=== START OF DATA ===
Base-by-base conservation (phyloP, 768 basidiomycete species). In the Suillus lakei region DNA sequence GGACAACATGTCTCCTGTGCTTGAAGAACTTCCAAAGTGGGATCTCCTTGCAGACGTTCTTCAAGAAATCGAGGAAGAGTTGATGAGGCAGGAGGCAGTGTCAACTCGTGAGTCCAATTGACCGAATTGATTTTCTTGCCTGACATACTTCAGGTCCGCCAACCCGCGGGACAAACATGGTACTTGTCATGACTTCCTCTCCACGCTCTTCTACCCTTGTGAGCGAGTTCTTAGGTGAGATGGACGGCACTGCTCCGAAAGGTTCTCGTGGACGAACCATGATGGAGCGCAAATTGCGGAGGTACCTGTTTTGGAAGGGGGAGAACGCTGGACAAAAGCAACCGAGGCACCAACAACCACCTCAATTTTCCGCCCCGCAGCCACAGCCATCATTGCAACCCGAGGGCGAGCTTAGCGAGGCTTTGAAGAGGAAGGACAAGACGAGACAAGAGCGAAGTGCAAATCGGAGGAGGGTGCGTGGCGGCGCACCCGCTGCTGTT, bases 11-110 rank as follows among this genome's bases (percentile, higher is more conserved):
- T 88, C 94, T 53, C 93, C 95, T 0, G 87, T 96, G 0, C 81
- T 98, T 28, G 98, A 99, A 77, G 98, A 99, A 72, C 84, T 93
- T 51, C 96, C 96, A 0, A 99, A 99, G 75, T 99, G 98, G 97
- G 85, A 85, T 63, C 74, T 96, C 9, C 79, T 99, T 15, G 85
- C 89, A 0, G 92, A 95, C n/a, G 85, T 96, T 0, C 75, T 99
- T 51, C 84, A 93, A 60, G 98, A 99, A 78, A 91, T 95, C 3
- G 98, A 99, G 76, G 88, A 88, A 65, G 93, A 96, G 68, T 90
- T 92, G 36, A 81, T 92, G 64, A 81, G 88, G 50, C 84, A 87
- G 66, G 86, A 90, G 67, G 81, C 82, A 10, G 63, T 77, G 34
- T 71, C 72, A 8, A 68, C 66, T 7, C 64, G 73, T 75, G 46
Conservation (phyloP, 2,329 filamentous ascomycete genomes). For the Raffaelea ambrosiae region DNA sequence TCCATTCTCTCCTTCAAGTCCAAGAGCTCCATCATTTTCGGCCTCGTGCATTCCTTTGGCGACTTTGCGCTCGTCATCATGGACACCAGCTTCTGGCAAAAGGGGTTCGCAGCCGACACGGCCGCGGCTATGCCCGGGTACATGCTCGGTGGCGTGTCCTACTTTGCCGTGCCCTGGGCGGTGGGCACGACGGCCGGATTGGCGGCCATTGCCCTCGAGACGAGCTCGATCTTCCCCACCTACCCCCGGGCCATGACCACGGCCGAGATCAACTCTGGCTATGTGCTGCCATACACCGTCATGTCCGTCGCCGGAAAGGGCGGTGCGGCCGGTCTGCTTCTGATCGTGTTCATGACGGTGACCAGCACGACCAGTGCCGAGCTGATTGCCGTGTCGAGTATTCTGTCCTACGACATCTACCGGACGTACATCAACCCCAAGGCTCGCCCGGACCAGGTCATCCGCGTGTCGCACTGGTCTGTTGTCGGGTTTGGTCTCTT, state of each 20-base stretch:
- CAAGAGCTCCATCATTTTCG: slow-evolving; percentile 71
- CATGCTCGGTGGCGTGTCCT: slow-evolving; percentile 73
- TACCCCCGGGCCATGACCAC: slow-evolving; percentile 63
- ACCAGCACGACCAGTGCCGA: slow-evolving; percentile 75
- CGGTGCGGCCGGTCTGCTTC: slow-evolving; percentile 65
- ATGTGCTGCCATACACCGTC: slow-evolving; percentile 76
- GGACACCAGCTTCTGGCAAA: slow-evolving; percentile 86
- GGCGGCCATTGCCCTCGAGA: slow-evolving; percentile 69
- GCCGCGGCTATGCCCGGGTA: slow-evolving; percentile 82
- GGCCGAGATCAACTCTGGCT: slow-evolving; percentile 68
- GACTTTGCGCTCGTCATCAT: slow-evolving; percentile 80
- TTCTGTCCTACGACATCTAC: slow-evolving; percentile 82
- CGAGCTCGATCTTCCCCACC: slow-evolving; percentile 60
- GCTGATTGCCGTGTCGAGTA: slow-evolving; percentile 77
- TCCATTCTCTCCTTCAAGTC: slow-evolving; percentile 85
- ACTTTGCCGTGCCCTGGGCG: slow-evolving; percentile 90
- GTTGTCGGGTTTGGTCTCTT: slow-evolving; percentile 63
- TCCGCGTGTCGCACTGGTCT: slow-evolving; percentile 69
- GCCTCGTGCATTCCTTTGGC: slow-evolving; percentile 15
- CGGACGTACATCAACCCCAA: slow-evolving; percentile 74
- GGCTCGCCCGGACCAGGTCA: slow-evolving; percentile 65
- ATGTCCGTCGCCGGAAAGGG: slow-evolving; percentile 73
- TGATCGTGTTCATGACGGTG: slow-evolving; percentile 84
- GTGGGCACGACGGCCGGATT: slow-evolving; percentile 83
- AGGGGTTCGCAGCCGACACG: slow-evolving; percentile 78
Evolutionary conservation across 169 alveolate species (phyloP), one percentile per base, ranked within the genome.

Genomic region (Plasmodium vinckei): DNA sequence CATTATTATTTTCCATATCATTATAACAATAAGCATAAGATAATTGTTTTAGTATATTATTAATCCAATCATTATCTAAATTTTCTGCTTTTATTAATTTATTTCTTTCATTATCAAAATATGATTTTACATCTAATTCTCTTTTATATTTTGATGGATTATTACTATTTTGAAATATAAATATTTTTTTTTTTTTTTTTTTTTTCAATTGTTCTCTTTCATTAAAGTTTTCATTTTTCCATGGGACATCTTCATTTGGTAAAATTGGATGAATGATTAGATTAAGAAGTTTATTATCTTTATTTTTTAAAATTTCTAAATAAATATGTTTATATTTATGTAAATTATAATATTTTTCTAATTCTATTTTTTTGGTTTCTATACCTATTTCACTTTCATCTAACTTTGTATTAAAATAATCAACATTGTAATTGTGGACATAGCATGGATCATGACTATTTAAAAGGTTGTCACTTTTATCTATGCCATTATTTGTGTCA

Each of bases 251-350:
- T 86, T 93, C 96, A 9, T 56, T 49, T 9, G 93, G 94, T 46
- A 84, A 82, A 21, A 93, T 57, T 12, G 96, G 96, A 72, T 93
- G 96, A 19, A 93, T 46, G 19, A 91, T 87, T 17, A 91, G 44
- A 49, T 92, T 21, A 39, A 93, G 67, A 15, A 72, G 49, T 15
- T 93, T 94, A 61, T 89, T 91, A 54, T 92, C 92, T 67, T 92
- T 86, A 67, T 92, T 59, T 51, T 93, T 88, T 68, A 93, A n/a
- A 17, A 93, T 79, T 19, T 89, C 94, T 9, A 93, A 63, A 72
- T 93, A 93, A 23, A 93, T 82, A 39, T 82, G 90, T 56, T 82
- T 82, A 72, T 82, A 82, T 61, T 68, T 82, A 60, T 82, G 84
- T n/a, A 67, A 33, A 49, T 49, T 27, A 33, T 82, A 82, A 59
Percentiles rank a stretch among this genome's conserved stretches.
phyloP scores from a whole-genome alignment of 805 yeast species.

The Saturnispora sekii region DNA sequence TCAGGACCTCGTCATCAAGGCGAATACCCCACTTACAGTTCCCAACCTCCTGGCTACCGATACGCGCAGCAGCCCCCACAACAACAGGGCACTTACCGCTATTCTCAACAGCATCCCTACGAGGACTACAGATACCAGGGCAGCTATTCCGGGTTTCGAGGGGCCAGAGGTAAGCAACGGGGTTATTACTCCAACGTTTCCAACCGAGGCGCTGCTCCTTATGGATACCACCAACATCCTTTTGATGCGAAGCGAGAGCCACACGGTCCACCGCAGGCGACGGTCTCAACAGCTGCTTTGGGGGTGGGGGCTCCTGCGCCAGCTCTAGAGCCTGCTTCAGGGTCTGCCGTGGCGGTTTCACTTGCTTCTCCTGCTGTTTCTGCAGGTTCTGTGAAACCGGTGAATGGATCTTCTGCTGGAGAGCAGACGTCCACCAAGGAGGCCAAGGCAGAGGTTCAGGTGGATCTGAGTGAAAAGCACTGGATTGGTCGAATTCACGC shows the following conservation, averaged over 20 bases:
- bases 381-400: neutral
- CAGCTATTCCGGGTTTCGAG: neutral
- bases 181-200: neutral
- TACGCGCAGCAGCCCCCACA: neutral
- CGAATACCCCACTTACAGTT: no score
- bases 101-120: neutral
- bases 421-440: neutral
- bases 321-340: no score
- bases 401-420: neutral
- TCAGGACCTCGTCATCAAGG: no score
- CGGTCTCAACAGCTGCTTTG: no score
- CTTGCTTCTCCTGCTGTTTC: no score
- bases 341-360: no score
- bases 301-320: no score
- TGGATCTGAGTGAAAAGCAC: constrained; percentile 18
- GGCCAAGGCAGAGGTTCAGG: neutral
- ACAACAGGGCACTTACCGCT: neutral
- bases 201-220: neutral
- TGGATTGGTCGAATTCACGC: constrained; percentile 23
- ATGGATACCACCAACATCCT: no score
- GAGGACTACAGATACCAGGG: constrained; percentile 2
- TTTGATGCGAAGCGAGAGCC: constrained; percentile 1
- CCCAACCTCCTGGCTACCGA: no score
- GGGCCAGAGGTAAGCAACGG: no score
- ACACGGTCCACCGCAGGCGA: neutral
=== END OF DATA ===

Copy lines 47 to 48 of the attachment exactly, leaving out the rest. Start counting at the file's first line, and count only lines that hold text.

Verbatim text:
- A 17, A 93, T 79, T 19, T 89, C 94, T 9, A 93, A 63, A 72
- T 93, A 93, A 23, A 93, T 82, A 39, T 82, G 90, T 56, T 82